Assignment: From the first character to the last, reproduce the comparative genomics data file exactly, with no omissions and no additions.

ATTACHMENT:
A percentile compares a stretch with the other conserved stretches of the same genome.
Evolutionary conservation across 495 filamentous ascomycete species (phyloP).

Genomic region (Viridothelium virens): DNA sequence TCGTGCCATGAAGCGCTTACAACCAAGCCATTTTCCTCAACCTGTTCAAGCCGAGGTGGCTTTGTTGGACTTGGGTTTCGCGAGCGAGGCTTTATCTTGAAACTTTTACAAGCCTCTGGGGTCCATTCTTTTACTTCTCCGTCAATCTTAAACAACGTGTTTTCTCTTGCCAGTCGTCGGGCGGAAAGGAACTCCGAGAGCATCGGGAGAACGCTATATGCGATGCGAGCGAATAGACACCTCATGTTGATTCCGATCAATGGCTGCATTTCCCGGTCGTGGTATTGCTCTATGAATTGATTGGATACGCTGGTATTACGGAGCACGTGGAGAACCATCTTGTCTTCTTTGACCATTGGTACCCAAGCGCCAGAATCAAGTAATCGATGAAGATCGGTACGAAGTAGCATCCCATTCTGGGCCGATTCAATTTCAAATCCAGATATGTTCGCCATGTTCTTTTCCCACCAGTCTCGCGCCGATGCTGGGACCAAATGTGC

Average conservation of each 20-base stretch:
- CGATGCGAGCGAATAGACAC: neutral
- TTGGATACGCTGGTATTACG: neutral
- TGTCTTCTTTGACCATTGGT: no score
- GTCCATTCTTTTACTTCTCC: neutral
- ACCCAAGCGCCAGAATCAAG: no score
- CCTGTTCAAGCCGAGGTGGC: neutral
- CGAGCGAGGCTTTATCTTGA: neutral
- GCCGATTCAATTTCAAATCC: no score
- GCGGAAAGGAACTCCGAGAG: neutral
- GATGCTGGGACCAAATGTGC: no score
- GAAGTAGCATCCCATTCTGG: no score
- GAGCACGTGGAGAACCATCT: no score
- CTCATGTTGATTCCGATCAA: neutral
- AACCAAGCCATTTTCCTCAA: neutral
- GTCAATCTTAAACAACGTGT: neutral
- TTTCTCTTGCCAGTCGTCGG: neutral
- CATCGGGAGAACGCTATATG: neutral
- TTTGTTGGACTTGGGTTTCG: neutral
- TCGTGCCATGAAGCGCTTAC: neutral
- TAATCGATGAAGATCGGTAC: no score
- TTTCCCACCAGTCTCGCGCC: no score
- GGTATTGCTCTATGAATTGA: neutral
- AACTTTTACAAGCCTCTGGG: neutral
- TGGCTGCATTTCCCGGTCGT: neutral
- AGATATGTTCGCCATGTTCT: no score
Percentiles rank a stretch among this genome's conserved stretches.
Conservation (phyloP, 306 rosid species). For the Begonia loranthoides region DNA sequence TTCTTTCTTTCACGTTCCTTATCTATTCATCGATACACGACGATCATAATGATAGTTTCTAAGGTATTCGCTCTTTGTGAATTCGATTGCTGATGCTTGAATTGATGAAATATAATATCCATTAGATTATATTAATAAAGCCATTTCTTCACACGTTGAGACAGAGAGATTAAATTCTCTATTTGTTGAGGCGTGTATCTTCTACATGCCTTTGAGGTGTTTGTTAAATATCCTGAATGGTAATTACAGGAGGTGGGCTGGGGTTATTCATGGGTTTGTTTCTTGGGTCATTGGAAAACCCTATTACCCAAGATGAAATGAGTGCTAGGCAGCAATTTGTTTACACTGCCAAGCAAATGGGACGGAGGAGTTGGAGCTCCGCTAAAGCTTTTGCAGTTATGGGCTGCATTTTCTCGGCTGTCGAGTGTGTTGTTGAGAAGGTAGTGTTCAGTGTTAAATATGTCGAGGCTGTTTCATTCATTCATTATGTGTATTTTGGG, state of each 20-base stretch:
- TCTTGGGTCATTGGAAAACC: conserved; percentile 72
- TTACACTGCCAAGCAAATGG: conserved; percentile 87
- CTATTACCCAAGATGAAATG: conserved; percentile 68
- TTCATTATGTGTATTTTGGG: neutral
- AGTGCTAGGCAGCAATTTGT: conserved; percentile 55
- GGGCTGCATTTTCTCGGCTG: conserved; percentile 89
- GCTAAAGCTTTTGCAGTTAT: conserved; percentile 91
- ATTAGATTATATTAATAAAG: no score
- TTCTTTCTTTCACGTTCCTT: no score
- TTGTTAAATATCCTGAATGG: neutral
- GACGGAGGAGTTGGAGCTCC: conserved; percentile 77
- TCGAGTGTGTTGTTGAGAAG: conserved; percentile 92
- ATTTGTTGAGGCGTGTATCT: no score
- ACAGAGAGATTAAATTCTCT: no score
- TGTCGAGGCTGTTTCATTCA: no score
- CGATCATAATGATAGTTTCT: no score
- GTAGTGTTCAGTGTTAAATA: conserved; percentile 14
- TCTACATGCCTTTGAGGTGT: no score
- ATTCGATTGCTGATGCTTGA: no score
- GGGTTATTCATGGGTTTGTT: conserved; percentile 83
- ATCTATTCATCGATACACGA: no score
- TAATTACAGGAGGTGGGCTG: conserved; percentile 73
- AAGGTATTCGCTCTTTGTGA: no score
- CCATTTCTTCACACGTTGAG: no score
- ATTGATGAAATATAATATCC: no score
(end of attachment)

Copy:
A percentile compares a stretch with the other conserved stretches of the same genome.
Evolutionary conservation across 495 filamentous ascomycete species (phyloP).

Genomic region (Viridothelium virens): DNA sequence TCGTGCCATGAAGCGCTTACAACCAAGCCATTTTCCTCAACCTGTTCAAGCCGAGGTGGCTTTGTTGGACTTGGGTTTCGCGAGCGAGGCTTTATCTTGAAACTTTTACAAGCCTCTGGGGTCCATTCTTTTACTTCTCCGTCAATCTTAAACAACGTGTTTTCTCTTGCCAGTCGTCGGGCGGAAAGGAACTCCGAGAGCATCGGGAGAACGCTATATGCGATGCGAGCGAATAGACACCTCATGTTGATTCCGATCAATGGCTGCATTTCCCGGTCGTGGTATTGCTCTATGAATTGATTGGATACGCTGGTATTACGGAGCACGTGGAGAACCATCTTGTCTTCTTTGACCATTGGTACCCAAGCGCCAGAATCAAGTAATCGATGAAGATCGGTACGAAGTAGCATCCCATTCTGGGCCGATTCAATTTCAAATCCAGATATGTTCGCCATGTTCTTTTCCCACCAGTCTCGCGCCGATGCTGGGACCAAATGTGC

Average conservation of each 20-base stretch:
- CGATGCGAGCGAATAGACAC: neutral
- TTGGATACGCTGGTATTACG: neutral
- TGTCTTCTTTGACCATTGGT: no score
- GTCCATTCTTTTACTTCTCC: neutral
- ACCCAAGCGCCAGAATCAAG: no score
- CCTGTTCAAGCCGAGGTGGC: neutral
- CGAGCGAGGCTTTATCTTGA: neutral
- GCCGATTCAATTTCAAATCC: no score
- GCGGAAAGGAACTCCGAGAG: neutral
- GATGCTGGGACCAAATGTGC: no score
- GAAGTAGCATCCCATTCTGG: no score
- GAGCACGTGGAGAACCATCT: no score
- CTCATGTTGATTCCGATCAA: neutral
- AACCAAGCCATTTTCCTCAA: neutral
- GTCAATCTTAAACAACGTGT: neutral
- TTTCTCTTGCCAGTCGTCGG: neutral
- CATCGGGAGAACGCTATATG: neutral
- TTTGTTGGACTTGGGTTTCG: neutral
- TCGTGCCATGAAGCGCTTAC: neutral
- TAATCGATGAAGATCGGTAC: no score
- TTTCCCACCAGTCTCGCGCC: no score
- GGTATTGCTCTATGAATTGA: neutral
- AACTTTTACAAGCCTCTGGG: neutral
- TGGCTGCATTTCCCGGTCGT: neutral
- AGATATGTTCGCCATGTTCT: no score
Percentiles rank a stretch among this genome's conserved stretches.
Conservation (phyloP, 306 rosid species). For the Begonia loranthoides region DNA sequence TTCTTTCTTTCACGTTCCTTATCTATTCATCGATACACGACGATCATAATGATAGTTTCTAAGGTATTCGCTCTTTGTGAATTCGATTGCTGATGCTTGAATTGATGAAATATAATATCCATTAGATTATATTAATAAAGCCATTTCTTCACACGTTGAGACAGAGAGATTAAATTCTCTATTTGTTGAGGCGTGTATCTTCTACATGCCTTTGAGGTGTTTGTTAAATATCCTGAATGGTAATTACAGGAGGTGGGCTGGGGTTATTCATGGGTTTGTTTCTTGGGTCATTGGAAAACCCTATTACCCAAGATGAAATGAGTGCTAGGCAGCAATTTGTTTACACTGCCAAGCAAATGGGACGGAGGAGTTGGAGCTCCGCTAAAGCTTTTGCAGTTATGGGCTGCATTTTCTCGGCTGTCGAGTGTGTTGTTGAGAAGGTAGTGTTCAGTGTTAAATATGTCGAGGCTGTTTCATTCATTCATTATGTGTATTTTGGG, state of each 20-base stretch:
- TCTTGGGTCATTGGAAAACC: conserved; percentile 72
- TTACACTGCCAAGCAAATGG: conserved; percentile 87
- CTATTACCCAAGATGAAATG: conserved; percentile 68
- TTCATTATGTGTATTTTGGG: neutral
- AGTGCTAGGCAGCAATTTGT: conserved; percentile 55
- GGGCTGCATTTTCTCGGCTG: conserved; percentile 89
- GCTAAAGCTTTTGCAGTTAT: conserved; percentile 91
- ATTAGATTATATTAATAAAG: no score
- TTCTTTCTTTCACGTTCCTT: no score
- TTGTTAAATATCCTGAATGG: neutral
- GACGGAGGAGTTGGAGCTCC: conserved; percentile 77
- TCGAGTGTGTTGTTGAGAAG: conserved; percentile 92
- ATTTGTTGAGGCGTGTATCT: no score
- ACAGAGAGATTAAATTCTCT: no score
- TGTCGAGGCTGTTTCATTCA: no score
- CGATCATAATGATAGTTTCT: no score
- GTAGTGTTCAGTGTTAAATA: conserved; percentile 14
- TCTACATGCCTTTGAGGTGT: no score
- ATTCGATTGCTGATGCTTGA: no score
- GGGTTATTCATGGGTTTGTT: conserved; percentile 83
- ATCTATTCATCGATACACGA: no score
- TAATTACAGGAGGTGGGCTG: conserved; percentile 73
- AAGGTATTCGCTCTTTGTGA: no score
- CCATTTCTTCACACGTTGAG: no score
- ATTGATGAAATATAATATCC: no score